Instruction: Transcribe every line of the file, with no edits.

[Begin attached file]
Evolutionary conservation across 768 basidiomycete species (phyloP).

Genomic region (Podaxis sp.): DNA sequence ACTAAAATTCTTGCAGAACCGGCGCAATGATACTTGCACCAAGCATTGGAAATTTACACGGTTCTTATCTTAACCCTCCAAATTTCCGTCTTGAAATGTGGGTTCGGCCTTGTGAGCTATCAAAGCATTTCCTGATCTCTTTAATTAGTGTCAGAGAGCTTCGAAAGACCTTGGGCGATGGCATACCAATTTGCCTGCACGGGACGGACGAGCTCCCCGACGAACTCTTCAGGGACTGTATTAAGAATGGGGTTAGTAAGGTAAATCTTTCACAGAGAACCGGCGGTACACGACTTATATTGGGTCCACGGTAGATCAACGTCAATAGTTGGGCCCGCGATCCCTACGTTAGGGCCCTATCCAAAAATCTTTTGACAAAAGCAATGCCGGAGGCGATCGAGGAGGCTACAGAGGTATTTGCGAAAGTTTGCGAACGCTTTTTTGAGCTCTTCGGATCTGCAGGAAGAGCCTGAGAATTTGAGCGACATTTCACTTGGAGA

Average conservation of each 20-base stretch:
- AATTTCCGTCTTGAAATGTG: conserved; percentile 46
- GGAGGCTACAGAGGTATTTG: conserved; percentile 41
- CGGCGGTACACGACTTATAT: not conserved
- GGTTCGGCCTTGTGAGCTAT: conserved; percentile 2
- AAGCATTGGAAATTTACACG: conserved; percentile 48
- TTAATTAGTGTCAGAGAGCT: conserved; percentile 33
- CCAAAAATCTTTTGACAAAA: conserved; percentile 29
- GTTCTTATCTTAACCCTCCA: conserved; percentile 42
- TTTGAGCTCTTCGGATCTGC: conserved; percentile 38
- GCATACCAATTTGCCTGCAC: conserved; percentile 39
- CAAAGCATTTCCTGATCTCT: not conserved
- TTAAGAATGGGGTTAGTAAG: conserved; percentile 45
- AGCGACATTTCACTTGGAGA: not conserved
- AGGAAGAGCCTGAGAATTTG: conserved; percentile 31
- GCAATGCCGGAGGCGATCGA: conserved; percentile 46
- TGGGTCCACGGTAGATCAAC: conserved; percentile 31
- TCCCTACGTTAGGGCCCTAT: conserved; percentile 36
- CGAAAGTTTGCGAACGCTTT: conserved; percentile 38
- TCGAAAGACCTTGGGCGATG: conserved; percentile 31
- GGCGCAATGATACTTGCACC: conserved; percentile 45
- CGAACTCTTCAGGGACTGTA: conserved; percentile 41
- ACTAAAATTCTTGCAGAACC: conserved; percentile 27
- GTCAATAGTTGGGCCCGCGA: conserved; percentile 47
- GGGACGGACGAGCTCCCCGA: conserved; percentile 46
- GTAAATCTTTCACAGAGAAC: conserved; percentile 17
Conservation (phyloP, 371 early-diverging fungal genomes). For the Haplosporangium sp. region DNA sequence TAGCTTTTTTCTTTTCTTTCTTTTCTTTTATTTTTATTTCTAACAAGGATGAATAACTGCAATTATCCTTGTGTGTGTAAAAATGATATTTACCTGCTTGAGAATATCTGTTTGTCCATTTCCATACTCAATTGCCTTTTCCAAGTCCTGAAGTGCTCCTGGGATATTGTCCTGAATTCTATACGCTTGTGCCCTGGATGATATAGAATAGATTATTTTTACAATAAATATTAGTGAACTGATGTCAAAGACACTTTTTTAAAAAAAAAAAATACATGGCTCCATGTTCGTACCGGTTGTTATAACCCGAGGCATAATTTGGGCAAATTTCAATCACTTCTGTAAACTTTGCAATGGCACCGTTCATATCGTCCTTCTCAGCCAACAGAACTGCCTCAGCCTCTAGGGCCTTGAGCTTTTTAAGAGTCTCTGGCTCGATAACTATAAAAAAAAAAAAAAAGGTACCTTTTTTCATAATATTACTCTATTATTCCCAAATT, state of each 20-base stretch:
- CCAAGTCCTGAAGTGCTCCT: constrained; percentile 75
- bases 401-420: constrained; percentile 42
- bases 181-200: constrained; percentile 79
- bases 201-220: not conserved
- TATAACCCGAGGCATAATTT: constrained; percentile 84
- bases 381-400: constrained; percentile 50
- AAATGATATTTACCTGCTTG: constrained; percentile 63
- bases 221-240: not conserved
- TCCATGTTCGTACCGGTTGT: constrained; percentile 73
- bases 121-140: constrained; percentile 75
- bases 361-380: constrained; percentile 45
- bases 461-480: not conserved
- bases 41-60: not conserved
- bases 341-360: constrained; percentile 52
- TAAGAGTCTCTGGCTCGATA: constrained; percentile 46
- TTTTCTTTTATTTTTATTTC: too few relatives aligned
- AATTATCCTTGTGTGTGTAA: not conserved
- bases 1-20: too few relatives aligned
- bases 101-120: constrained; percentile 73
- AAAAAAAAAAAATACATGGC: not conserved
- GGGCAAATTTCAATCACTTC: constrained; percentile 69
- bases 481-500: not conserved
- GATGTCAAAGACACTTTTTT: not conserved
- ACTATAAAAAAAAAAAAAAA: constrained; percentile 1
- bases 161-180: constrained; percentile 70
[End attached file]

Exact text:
Evolutionary conservation across 768 basidiomycete species (phyloP).

Genomic region (Podaxis sp.): DNA sequence ACTAAAATTCTTGCAGAACCGGCGCAATGATACTTGCACCAAGCATTGGAAATTTACACGGTTCTTATCTTAACCCTCCAAATTTCCGTCTTGAAATGTGGGTTCGGCCTTGTGAGCTATCAAAGCATTTCCTGATCTCTTTAATTAGTGTCAGAGAGCTTCGAAAGACCTTGGGCGATGGCATACCAATTTGCCTGCACGGGACGGACGAGCTCCCCGACGAACTCTTCAGGGACTGTATTAAGAATGGGGTTAGTAAGGTAAATCTTTCACAGAGAACCGGCGGTACACGACTTATATTGGGTCCACGGTAGATCAACGTCAATAGTTGGGCCCGCGATCCCTACGTTAGGGCCCTATCCAAAAATCTTTTGACAAAAGCAATGCCGGAGGCGATCGAGGAGGCTACAGAGGTATTTGCGAAAGTTTGCGAACGCTTTTTTGAGCTCTTCGGATCTGCAGGAAGAGCCTGAGAATTTGAGCGACATTTCACTTGGAGA

Average conservation of each 20-base stretch:
- AATTTCCGTCTTGAAATGTG: conserved; percentile 46
- GGAGGCTACAGAGGTATTTG: conserved; percentile 41
- CGGCGGTACACGACTTATAT: not conserved
- GGTTCGGCCTTGTGAGCTAT: conserved; percentile 2
- AAGCATTGGAAATTTACACG: conserved; percentile 48
- TTAATTAGTGTCAGAGAGCT: conserved; percentile 33
- CCAAAAATCTTTTGACAAAA: conserved; percentile 29
- GTTCTTATCTTAACCCTCCA: conserved; percentile 42
- TTTGAGCTCTTCGGATCTGC: conserved; percentile 38
- GCATACCAATTTGCCTGCAC: conserved; percentile 39
- CAAAGCATTTCCTGATCTCT: not conserved
- TTAAGAATGGGGTTAGTAAG: conserved; percentile 45
- AGCGACATTTCACTTGGAGA: not conserved
- AGGAAGAGCCTGAGAATTTG: conserved; percentile 31
- GCAATGCCGGAGGCGATCGA: conserved; percentile 46
- TGGGTCCACGGTAGATCAAC: conserved; percentile 31
- TCCCTACGTTAGGGCCCTAT: conserved; percentile 36
- CGAAAGTTTGCGAACGCTTT: conserved; percentile 38
- TCGAAAGACCTTGGGCGATG: conserved; percentile 31
- GGCGCAATGATACTTGCACC: conserved; percentile 45
- CGAACTCTTCAGGGACTGTA: conserved; percentile 41
- ACTAAAATTCTTGCAGAACC: conserved; percentile 27
- GTCAATAGTTGGGCCCGCGA: conserved; percentile 47
- GGGACGGACGAGCTCCCCGA: conserved; percentile 46
- GTAAATCTTTCACAGAGAAC: conserved; percentile 17
Conservation (phyloP, 371 early-diverging fungal genomes). For the Haplosporangium sp. region DNA sequence TAGCTTTTTTCTTTTCTTTCTTTTCTTTTATTTTTATTTCTAACAAGGATGAATAACTGCAATTATCCTTGTGTGTGTAAAAATGATATTTACCTGCTTGAGAATATCTGTTTGTCCATTTCCATACTCAATTGCCTTTTCCAAGTCCTGAAGTGCTCCTGGGATATTGTCCTGAATTCTATACGCTTGTGCCCTGGATGATATAGAATAGATTATTTTTACAATAAATATTAGTGAACTGATGTCAAAGACACTTTTTTAAAAAAAAAAAATACATGGCTCCATGTTCGTACCGGTTGTTATAACCCGAGGCATAATTTGGGCAAATTTCAATCACTTCTGTAAACTTTGCAATGGCACCGTTCATATCGTCCTTCTCAGCCAACAGAACTGCCTCAGCCTCTAGGGCCTTGAGCTTTTTAAGAGTCTCTGGCTCGATAACTATAAAAAAAAAAAAAAAGGTACCTTTTTTCATAATATTACTCTATTATTCCCAAATT, state of each 20-base stretch:
- CCAAGTCCTGAAGTGCTCCT: constrained; percentile 75
- bases 401-420: constrained; percentile 42
- bases 181-200: constrained; percentile 79
- bases 201-220: not conserved
- TATAACCCGAGGCATAATTT: constrained; percentile 84
- bases 381-400: constrained; percentile 50
- AAATGATATTTACCTGCTTG: constrained; percentile 63
- bases 221-240: not conserved
- TCCATGTTCGTACCGGTTGT: constrained; percentile 73
- bases 121-140: constrained; percentile 75
- bases 361-380: constrained; percentile 45
- bases 461-480: not conserved
- bases 41-60: not conserved
- bases 341-360: constrained; percentile 52
- TAAGAGTCTCTGGCTCGATA: constrained; percentile 46
- TTTTCTTTTATTTTTATTTC: too few relatives aligned
- AATTATCCTTGTGTGTGTAA: not conserved
- bases 1-20: too few relatives aligned
- bases 101-120: constrained; percentile 73
- AAAAAAAAAAAATACATGGC: not conserved
- GGGCAAATTTCAATCACTTC: constrained; percentile 69
- bases 481-500: not conserved
- GATGTCAAAGACACTTTTTT: not conserved
- ACTATAAAAAAAAAAAAAAA: constrained; percentile 1
- bases 161-180: constrained; percentile 70